You have fixated (it seems) on tinder as the proper arbiter of looks and attractiveness and repeatedly stood by it as being accurate (potential mental health problem in ltself). You have however gone on to accept it is rigged in favour of paid users and the algorithms have a level of sophistication which is good in a way but also might allude to an unhealthy obsession.
I'm not fixated, but I use it as an example because it seems to be the least-messy one. I can talk about the times I get rejected in bars & clubs, but then I get the "that's where you're going wrong, no 22 year old ever met a girl in a bar!" or I can talk about the times I've gone speed dating (a place where woman have literally paid money to find a date) and got 100% rejection, but then I get the "must be something you said!" excuse. So in comes Tinder, a system that completely removes: race, class, wealth, religion, confidence, accent etc, and boils it down to a binary "are you attractive?" and the overwhelming answer is "no". Seriously, even two days ago I got my first Tinder match in months, and it was literally someone who matched with me, messaged me to call me ugly and then unmatched. But I tell that story here and people say "well it must be because you're not confident enough!" or some other BS. As far as the stuff with algorithms goes, like most self-respecting millenials, I have googled "how to get more matches on Tinder" and fell into the explanation of how the deck is stacked, so that I may play it better.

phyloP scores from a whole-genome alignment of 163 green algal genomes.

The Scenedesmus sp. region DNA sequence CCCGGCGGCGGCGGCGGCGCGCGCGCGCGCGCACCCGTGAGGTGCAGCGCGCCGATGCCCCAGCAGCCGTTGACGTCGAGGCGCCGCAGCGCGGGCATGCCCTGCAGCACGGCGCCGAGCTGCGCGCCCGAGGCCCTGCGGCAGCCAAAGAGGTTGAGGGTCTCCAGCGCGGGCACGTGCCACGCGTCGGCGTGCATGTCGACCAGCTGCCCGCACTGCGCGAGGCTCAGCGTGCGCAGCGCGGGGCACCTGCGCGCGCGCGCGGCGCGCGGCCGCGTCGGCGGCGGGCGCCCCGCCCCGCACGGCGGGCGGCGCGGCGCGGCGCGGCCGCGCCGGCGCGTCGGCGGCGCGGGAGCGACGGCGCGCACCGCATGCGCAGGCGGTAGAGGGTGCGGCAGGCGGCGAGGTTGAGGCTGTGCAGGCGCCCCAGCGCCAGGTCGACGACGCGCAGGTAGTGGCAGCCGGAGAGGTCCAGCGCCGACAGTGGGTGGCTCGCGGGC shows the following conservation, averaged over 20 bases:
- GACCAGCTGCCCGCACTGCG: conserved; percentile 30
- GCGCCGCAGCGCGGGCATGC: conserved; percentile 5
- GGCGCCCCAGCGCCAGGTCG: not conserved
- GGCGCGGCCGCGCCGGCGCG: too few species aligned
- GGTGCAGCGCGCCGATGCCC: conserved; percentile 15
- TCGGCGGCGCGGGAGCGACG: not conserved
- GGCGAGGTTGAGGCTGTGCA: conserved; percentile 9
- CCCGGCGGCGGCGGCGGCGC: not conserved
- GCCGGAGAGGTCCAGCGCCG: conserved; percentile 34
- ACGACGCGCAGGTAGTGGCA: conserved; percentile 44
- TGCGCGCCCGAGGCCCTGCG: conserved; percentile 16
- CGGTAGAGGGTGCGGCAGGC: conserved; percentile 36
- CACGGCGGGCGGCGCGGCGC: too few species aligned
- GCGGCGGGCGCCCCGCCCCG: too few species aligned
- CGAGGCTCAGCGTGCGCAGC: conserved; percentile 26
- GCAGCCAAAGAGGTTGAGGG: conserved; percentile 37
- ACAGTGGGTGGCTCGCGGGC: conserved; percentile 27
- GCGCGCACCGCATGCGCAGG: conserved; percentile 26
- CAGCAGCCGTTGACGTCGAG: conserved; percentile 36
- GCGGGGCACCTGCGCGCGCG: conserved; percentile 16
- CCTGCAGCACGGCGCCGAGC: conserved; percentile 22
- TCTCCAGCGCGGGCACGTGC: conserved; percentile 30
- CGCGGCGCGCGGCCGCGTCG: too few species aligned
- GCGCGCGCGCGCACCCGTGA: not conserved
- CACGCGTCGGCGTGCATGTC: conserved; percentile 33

You have taken on a protective, closed stance on the accuracy of your first post and given zero quarter despite what it seems to me many kind folk offering the best advice they can. Is ridged thinking a mental health area?
You may call it rigid thinking if you like, but I know I am correct in my experiences, but apparently when I try to express those experiences to other people, they try to retroactively reframe them as something else. To use a quote from Mad Men, "People tell us who they are, and we ignore it, because we want them to be who we want them to be." I will tell a friend with absolute clarity that I feel low because a woman called me ugly, and my friend will re-frame it as "don't worry about her, you'll find The One eventually!": now, I've never expressed an interest in finding "The One", but my friend did, and it made her happy, so naturally she wants the same thing for me, even though I have no interest in it.